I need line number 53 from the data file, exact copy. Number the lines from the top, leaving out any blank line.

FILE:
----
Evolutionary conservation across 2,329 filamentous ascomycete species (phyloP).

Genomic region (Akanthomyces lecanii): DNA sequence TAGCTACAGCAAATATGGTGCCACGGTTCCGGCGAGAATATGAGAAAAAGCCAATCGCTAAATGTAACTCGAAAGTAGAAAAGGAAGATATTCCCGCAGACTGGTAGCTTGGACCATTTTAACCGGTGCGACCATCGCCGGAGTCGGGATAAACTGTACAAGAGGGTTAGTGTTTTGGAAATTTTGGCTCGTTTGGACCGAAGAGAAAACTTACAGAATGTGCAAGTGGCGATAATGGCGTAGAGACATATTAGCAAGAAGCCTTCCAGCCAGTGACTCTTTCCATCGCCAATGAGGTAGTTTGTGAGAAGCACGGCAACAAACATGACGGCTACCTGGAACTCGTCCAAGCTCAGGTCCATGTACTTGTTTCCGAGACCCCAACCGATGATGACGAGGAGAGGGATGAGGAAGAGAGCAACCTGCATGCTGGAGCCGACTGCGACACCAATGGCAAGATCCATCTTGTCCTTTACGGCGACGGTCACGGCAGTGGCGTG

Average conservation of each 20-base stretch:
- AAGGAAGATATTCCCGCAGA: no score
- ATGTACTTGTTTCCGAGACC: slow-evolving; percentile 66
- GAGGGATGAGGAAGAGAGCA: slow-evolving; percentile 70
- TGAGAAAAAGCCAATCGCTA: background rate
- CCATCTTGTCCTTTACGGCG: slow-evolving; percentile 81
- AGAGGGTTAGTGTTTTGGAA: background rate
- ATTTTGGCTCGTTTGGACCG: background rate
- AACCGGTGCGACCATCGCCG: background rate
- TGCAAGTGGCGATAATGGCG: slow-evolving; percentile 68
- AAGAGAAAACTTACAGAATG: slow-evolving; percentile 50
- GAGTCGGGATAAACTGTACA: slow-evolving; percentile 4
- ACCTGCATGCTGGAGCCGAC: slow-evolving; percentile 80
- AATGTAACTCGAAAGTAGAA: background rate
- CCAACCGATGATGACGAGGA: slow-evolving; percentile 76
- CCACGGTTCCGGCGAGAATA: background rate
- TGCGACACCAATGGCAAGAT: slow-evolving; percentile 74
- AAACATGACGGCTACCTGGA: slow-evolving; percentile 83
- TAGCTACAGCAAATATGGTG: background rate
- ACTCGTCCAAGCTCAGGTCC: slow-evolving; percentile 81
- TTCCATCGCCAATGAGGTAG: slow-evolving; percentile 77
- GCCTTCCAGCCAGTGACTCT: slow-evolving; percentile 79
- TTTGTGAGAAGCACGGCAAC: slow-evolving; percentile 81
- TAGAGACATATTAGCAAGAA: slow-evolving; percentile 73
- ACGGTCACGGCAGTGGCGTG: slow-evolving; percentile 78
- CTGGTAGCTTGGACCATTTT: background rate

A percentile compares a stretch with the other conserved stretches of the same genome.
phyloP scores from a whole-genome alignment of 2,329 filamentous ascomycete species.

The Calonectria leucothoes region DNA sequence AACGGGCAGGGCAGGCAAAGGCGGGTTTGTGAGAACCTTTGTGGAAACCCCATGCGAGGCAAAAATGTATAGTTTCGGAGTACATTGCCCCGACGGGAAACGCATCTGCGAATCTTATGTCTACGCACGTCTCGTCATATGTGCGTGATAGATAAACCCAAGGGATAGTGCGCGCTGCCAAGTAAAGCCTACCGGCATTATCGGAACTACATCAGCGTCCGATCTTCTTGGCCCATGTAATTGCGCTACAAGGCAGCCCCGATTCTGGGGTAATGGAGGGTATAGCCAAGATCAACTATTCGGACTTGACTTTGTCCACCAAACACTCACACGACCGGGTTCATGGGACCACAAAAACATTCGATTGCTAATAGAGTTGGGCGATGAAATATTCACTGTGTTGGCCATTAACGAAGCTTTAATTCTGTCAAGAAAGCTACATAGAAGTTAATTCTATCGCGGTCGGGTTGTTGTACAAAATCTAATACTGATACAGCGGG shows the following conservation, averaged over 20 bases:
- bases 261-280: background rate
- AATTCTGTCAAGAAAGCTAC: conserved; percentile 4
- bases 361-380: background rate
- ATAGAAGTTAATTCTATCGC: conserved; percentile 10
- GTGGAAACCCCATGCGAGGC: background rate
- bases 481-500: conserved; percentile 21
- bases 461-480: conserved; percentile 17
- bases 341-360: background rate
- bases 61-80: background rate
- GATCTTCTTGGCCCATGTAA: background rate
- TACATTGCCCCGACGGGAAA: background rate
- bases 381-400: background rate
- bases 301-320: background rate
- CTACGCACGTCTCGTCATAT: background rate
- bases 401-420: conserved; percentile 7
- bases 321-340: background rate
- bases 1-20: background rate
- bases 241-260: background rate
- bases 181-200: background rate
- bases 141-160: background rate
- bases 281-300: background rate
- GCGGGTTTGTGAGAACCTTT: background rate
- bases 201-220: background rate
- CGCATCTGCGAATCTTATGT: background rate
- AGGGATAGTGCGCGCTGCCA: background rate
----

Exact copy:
- GCGGGTTTGTGAGAACCTTT: background rate